“Oh, I just died from embarrassment,” we tell our friends with a laugh when relating a story about an awkward social moment.
We don’t mean it literally, but sometimes it is all too true. When embarrassment keeps us from seeing the doctor about an issue of sexual or breast health, we court death.
There has been controversy over whether Breast Self Exams (BSE) really make a difference in survival rates for women with breast cancer. In my mind there is no doubt that the introduction of the concept in the 1950’s saved women’s lives by making it OK to touch their breasts.
Before that some women found it easier to die from breast cancer than to tell their doctors that they found a suspicious spot while examining their breasts in a mirror. Ladies didn’t touch their breasts Once it became a woman’s duty to do BSE, she didn’t have to admit that a lover found a lump; she could just say that she found it when she did her monthly exam.
Too many of us know two kinds of breasts, our own and the air-brushed ones in slick magazines. Real breasts don’t compare to the fantasy ones in movies and “art” photos.
We live in a different world today. Nancy Redd in her book Body Drama, a book on puberty for teen girls, has included color photos of teens and their body parts to show the wide variations. She wants girls to stop being embarrassed or worried that they aren’t normal.
On the morning news recently I saw a piece about Jordan Matter’s book Uncovered. Matter has photographed bare-breasted women of every age and size on the streets of New York City and published their pictures in a book along with their commentary on the experience. Matter’s website says of the women, “Every one was a volunteer. Every subject faced reactions to her decision to defy convention, and many confronted feelings of shame and inadequacy. But after the shoots, the women were unexpectedly euphoric.”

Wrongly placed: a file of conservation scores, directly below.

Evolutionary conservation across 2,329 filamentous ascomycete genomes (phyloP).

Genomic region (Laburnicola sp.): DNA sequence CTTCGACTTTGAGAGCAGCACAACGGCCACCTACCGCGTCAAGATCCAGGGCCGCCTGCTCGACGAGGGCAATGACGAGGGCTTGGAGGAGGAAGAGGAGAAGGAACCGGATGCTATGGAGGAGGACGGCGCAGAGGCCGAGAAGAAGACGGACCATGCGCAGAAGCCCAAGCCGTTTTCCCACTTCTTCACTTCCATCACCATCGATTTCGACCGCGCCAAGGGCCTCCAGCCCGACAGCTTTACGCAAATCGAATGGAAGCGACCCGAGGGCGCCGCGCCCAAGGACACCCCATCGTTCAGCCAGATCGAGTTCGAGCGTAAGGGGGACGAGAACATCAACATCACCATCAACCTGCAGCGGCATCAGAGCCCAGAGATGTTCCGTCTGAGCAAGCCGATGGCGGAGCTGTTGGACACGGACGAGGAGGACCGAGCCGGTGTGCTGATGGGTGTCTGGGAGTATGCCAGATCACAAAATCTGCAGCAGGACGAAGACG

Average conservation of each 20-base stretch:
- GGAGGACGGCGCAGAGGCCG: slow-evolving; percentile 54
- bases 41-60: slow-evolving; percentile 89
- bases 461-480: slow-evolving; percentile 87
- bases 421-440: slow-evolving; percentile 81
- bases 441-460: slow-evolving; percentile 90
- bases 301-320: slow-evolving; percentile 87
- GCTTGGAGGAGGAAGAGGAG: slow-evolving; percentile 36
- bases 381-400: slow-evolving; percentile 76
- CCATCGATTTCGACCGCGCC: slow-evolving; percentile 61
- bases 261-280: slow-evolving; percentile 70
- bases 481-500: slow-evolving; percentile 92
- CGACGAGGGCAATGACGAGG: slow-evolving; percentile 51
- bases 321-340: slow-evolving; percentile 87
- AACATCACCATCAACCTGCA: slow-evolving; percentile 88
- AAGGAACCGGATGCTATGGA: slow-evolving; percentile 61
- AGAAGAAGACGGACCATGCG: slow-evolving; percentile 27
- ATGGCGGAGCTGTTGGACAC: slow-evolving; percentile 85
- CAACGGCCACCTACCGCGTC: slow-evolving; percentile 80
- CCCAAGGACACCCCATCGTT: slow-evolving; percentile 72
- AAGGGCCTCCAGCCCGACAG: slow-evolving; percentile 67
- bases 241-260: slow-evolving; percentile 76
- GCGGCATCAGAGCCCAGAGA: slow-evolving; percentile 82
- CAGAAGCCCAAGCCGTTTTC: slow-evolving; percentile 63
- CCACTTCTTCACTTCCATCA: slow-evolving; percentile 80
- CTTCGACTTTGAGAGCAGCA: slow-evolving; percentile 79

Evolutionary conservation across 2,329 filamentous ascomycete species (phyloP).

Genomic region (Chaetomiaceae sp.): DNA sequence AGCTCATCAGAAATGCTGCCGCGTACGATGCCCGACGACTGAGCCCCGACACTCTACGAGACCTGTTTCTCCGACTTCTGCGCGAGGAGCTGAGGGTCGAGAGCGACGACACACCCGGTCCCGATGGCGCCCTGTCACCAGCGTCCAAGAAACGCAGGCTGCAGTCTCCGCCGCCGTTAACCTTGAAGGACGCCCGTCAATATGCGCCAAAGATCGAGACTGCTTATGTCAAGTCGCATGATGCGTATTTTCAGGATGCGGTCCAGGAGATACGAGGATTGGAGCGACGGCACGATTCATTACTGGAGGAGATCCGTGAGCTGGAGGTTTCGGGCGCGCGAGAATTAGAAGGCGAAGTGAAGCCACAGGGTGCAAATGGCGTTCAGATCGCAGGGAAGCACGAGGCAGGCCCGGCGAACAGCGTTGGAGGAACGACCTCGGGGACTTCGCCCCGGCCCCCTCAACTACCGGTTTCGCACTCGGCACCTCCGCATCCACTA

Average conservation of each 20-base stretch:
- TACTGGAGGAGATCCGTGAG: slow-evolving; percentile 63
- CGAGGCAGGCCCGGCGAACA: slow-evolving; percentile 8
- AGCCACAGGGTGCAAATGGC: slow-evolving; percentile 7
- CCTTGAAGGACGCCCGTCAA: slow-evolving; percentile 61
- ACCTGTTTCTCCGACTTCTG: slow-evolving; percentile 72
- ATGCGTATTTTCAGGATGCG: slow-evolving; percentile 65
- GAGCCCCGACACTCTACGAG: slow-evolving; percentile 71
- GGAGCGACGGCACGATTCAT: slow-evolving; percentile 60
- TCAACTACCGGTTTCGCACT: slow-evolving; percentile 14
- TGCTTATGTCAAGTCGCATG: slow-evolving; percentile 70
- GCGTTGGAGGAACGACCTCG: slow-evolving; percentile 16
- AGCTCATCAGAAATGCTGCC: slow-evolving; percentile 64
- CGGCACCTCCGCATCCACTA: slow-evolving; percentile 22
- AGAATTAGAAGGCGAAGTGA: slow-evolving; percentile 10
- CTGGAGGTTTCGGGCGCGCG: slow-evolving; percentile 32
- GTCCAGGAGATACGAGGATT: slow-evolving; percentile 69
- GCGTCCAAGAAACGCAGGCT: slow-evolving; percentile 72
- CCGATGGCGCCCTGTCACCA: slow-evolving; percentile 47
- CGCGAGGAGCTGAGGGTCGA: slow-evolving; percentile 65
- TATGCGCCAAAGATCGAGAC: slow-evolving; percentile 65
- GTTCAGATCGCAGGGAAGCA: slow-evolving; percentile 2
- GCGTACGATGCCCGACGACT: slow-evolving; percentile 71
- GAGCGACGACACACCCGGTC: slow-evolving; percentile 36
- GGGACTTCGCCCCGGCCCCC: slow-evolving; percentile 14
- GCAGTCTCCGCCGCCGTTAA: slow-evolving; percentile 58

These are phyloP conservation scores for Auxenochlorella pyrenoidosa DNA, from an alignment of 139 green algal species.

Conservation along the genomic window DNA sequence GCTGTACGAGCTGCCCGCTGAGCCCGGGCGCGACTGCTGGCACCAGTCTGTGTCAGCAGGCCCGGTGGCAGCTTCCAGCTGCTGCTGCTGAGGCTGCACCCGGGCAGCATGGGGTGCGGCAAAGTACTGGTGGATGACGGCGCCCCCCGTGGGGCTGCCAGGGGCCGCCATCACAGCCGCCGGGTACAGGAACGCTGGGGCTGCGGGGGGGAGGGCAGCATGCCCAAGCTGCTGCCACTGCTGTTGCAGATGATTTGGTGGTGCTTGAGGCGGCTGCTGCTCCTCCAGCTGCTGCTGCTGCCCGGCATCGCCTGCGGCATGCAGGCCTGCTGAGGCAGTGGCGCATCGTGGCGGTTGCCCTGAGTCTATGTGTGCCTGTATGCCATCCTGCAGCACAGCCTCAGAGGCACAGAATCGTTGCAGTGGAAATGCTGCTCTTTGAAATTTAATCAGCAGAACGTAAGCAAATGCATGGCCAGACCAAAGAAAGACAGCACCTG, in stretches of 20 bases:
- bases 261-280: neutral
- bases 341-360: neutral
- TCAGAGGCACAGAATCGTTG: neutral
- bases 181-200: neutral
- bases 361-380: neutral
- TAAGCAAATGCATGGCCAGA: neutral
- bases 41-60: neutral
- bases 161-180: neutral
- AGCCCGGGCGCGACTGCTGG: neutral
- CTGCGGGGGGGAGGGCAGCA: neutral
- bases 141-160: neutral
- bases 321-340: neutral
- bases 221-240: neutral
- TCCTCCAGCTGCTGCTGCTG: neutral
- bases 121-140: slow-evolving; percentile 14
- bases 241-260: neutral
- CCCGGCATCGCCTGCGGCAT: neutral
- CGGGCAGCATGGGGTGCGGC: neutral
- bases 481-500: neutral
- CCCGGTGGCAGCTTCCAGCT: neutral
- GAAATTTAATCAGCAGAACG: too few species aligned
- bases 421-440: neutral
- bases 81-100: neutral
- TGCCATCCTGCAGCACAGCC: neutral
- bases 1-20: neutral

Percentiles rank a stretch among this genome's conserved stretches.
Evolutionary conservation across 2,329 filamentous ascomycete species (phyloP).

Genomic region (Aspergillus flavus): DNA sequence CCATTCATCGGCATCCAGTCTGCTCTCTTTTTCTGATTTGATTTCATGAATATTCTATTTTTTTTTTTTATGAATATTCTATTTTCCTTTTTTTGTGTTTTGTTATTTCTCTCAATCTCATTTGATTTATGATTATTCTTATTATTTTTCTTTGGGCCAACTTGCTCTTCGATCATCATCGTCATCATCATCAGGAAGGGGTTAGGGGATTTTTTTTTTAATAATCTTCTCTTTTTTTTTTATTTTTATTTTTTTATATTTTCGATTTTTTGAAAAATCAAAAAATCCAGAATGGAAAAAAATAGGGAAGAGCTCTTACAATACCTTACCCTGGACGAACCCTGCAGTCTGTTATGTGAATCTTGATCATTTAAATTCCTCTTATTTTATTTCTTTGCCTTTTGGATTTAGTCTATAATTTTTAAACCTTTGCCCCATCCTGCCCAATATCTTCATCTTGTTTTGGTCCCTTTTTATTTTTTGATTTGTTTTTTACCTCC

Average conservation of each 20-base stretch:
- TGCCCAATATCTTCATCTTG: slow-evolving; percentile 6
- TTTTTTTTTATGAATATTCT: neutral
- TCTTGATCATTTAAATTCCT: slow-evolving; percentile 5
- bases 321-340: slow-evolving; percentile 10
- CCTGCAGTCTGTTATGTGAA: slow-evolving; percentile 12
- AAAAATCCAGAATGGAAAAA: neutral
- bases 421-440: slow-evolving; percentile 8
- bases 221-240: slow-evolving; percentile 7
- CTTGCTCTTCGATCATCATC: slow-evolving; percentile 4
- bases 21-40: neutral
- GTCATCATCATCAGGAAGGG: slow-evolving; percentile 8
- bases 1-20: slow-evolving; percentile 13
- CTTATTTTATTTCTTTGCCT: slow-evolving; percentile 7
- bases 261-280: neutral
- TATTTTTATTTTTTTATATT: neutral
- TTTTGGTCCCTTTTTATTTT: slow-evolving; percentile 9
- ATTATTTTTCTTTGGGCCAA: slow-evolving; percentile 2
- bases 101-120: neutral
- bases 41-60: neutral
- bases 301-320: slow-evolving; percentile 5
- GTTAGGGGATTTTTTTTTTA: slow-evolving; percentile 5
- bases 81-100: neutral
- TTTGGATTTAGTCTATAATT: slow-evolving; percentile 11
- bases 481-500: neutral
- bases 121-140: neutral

The legal right to be topless in New York State was won because seven women in Rochester held a picnic sans shirts to protest the fact that men are allowed to be bare chested in situations where women are not. In 1992 the New York Supreme Court sided with the women. As a resident of Rochester at that time, I remember the controversy. The New York police did not, so Matter had to have all the information about the decision handy to keep his subjects from being arrested. Ironically, the news show about the book “ribboned” over the breasts in the pictures.
Another indication of changing times is an email I received to an on-line support group I belong to. Dikla Benzeevi, a young Stage IV cancer survivor, wrote about a body painting/photography project she will be participating in to raise money for breast cancer research. Dikla writes, “Michael D. Colanero, a photographer in Ft. Lauderdale, Florida is putting together a body painting project of breast cancer survivors with amazing art work and imagery drawn by an established female body painter in Florida. The images are very tasteful and meaningful, include some digital artistry and any retouching the model and photographer agree on.” The pictures will be published in a calendar and maybe a book.
Is it a matter of privacy, modesty, or shame that makes most of us embarrassed to show our breasts? I’d whip mine out in public to feed my children, but only under the cover of a blanket. I’ve had occasions in the grocery store where I wished the woman leaning over the meat counter had chosen a top that showed a little less cleavage. Sometimes it’s sexier to be covered up and leave a little to the imagination. Even if laws in every state change, I doubt many of us will choose to go topless. Clothing keeps us warm and protects us from sunburn.
But I’m pleased that books and projects like these offer us a different view of breasts and may reduce that embarrassment factor of going to the doctor. Our bodies are a beautiful gift from our Creator, and we need to take care of them without shame.
Phyllis Johnson is an inflammatory breast cancer (IBC) survivor diagnosed in 1998. She has written about cancer for HealthCentral since 2007. She serves on the Board of Directors for the Inflammatory Breast Cancer Research Foundation, the oldest 501(3)© organization focused on research for IBC. She is a list monitor for an online support group at www.ibcsupport.org. Phyllis attends conferences such as the National Breast Cancer Coalition’s Project LEAD® Institute. She tweets at @mrsphjohnson.